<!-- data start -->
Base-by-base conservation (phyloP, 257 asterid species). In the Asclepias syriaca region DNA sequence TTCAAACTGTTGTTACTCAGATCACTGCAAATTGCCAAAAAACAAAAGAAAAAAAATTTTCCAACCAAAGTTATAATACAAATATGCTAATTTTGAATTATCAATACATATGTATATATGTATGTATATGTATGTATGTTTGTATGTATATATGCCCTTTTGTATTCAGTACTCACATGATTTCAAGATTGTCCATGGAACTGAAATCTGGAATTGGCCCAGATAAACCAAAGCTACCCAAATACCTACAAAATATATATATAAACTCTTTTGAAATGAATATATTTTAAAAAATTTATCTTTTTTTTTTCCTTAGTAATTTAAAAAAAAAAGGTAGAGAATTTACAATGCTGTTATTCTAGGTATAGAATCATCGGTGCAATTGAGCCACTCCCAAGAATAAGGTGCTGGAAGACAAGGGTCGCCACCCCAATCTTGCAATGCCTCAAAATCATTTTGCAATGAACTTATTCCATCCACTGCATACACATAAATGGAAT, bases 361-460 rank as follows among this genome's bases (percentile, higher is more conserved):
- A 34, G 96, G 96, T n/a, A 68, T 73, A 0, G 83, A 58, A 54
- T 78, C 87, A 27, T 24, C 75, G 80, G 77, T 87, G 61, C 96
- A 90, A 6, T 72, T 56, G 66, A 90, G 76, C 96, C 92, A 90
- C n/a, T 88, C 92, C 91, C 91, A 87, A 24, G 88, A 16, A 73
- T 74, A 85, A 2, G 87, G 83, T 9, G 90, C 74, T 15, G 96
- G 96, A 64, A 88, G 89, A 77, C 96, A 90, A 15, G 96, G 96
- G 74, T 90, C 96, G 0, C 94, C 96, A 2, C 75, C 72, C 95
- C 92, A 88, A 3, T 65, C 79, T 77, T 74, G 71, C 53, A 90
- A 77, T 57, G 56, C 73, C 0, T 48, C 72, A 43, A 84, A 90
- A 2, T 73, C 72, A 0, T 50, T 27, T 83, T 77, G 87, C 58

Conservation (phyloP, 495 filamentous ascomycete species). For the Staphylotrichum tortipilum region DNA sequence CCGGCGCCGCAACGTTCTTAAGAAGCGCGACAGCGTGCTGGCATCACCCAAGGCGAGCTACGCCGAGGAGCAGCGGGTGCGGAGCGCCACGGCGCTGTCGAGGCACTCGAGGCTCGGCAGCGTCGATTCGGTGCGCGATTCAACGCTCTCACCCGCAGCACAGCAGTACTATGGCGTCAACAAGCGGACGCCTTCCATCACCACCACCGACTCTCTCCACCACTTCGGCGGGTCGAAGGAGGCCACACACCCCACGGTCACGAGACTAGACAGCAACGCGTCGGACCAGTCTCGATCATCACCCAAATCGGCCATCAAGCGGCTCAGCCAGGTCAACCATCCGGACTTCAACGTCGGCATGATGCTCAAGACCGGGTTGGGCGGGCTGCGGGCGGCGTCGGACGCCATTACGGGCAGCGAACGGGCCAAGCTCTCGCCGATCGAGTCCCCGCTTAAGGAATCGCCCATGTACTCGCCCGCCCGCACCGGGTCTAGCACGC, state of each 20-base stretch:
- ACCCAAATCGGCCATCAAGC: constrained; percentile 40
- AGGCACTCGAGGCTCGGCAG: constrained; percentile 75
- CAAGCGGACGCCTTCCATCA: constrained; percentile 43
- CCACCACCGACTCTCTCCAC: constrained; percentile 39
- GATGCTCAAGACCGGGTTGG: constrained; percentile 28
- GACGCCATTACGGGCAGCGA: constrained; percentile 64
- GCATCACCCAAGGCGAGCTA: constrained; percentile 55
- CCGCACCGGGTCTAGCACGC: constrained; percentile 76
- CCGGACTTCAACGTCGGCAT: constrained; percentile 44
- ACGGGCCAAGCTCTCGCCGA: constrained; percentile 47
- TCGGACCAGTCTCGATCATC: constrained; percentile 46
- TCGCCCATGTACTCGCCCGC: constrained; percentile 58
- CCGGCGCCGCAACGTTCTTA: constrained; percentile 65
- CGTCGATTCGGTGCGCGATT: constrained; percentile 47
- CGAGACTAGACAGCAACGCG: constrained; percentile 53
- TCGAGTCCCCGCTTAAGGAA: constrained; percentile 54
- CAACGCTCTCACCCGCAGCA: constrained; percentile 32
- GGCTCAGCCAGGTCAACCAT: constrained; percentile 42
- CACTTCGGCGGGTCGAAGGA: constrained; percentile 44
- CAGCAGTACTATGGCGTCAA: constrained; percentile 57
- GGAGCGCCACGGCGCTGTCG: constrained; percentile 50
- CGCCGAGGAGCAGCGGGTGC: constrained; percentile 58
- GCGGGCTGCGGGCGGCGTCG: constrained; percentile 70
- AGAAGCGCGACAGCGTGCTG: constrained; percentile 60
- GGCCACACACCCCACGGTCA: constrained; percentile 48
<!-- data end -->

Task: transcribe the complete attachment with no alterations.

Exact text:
Base-by-base conservation (phyloP, 257 asterid species). In the Asclepias syriaca region DNA sequence TTCAAACTGTTGTTACTCAGATCACTGCAAATTGCCAAAAAACAAAAGAAAAAAAATTTTCCAACCAAAGTTATAATACAAATATGCTAATTTTGAATTATCAATACATATGTATATATGTATGTATATGTATGTATGTTTGTATGTATATATGCCCTTTTGTATTCAGTACTCACATGATTTCAAGATTGTCCATGGAACTGAAATCTGGAATTGGCCCAGATAAACCAAAGCTACCCAAATACCTACAAAATATATATATAAACTCTTTTGAAATGAATATATTTTAAAAAATTTATCTTTTTTTTTTCCTTAGTAATTTAAAAAAAAAAGGTAGAGAATTTACAATGCTGTTATTCTAGGTATAGAATCATCGGTGCAATTGAGCCACTCCCAAGAATAAGGTGCTGGAAGACAAGGGTCGCCACCCCAATCTTGCAATGCCTCAAAATCATTTTGCAATGAACTTATTCCATCCACTGCATACACATAAATGGAAT, bases 361-460 rank as follows among this genome's bases (percentile, higher is more conserved):
- A 34, G 96, G 96, T n/a, A 68, T 73, A 0, G 83, A 58, A 54
- T 78, C 87, A 27, T 24, C 75, G 80, G 77, T 87, G 61, C 96
- A 90, A 6, T 72, T 56, G 66, A 90, G 76, C 96, C 92, A 90
- C n/a, T 88, C 92, C 91, C 91, A 87, A 24, G 88, A 16, A 73
- T 74, A 85, A 2, G 87, G 83, T 9, G 90, C 74, T 15, G 96
- G 96, A 64, A 88, G 89, A 77, C 96, A 90, A 15, G 96, G 96
- G 74, T 90, C 96, G 0, C 94, C 96, A 2, C 75, C 72, C 95
- C 92, A 88, A 3, T 65, C 79, T 77, T 74, G 71, C 53, A 90
- A 77, T 57, G 56, C 73, C 0, T 48, C 72, A 43, A 84, A 90
- A 2, T 73, C 72, A 0, T 50, T 27, T 83, T 77, G 87, C 58

Conservation (phyloP, 495 filamentous ascomycete species). For the Staphylotrichum tortipilum region DNA sequence CCGGCGCCGCAACGTTCTTAAGAAGCGCGACAGCGTGCTGGCATCACCCAAGGCGAGCTACGCCGAGGAGCAGCGGGTGCGGAGCGCCACGGCGCTGTCGAGGCACTCGAGGCTCGGCAGCGTCGATTCGGTGCGCGATTCAACGCTCTCACCCGCAGCACAGCAGTACTATGGCGTCAACAAGCGGACGCCTTCCATCACCACCACCGACTCTCTCCACCACTTCGGCGGGTCGAAGGAGGCCACACACCCCACGGTCACGAGACTAGACAGCAACGCGTCGGACCAGTCTCGATCATCACCCAAATCGGCCATCAAGCGGCTCAGCCAGGTCAACCATCCGGACTTCAACGTCGGCATGATGCTCAAGACCGGGTTGGGCGGGCTGCGGGCGGCGTCGGACGCCATTACGGGCAGCGAACGGGCCAAGCTCTCGCCGATCGAGTCCCCGCTTAAGGAATCGCCCATGTACTCGCCCGCCCGCACCGGGTCTAGCACGC, state of each 20-base stretch:
- ACCCAAATCGGCCATCAAGC: constrained; percentile 40
- AGGCACTCGAGGCTCGGCAG: constrained; percentile 75
- CAAGCGGACGCCTTCCATCA: constrained; percentile 43
- CCACCACCGACTCTCTCCAC: constrained; percentile 39
- GATGCTCAAGACCGGGTTGG: constrained; percentile 28
- GACGCCATTACGGGCAGCGA: constrained; percentile 64
- GCATCACCCAAGGCGAGCTA: constrained; percentile 55
- CCGCACCGGGTCTAGCACGC: constrained; percentile 76
- CCGGACTTCAACGTCGGCAT: constrained; percentile 44
- ACGGGCCAAGCTCTCGCCGA: constrained; percentile 47
- TCGGACCAGTCTCGATCATC: constrained; percentile 46
- TCGCCCATGTACTCGCCCGC: constrained; percentile 58
- CCGGCGCCGCAACGTTCTTA: constrained; percentile 65
- CGTCGATTCGGTGCGCGATT: constrained; percentile 47
- CGAGACTAGACAGCAACGCG: constrained; percentile 53
- TCGAGTCCCCGCTTAAGGAA: constrained; percentile 54
- CAACGCTCTCACCCGCAGCA: constrained; percentile 32
- GGCTCAGCCAGGTCAACCAT: constrained; percentile 42
- CACTTCGGCGGGTCGAAGGA: constrained; percentile 44
- CAGCAGTACTATGGCGTCAA: constrained; percentile 57
- GGAGCGCCACGGCGCTGTCG: constrained; percentile 50
- CGCCGAGGAGCAGCGGGTGC: constrained; percentile 58
- GCGGGCTGCGGGCGGCGTCG: constrained; percentile 70
- AGAAGCGCGACAGCGTGCTG: constrained; percentile 60
- GGCCACACACCCCACGGTCA: constrained; percentile 48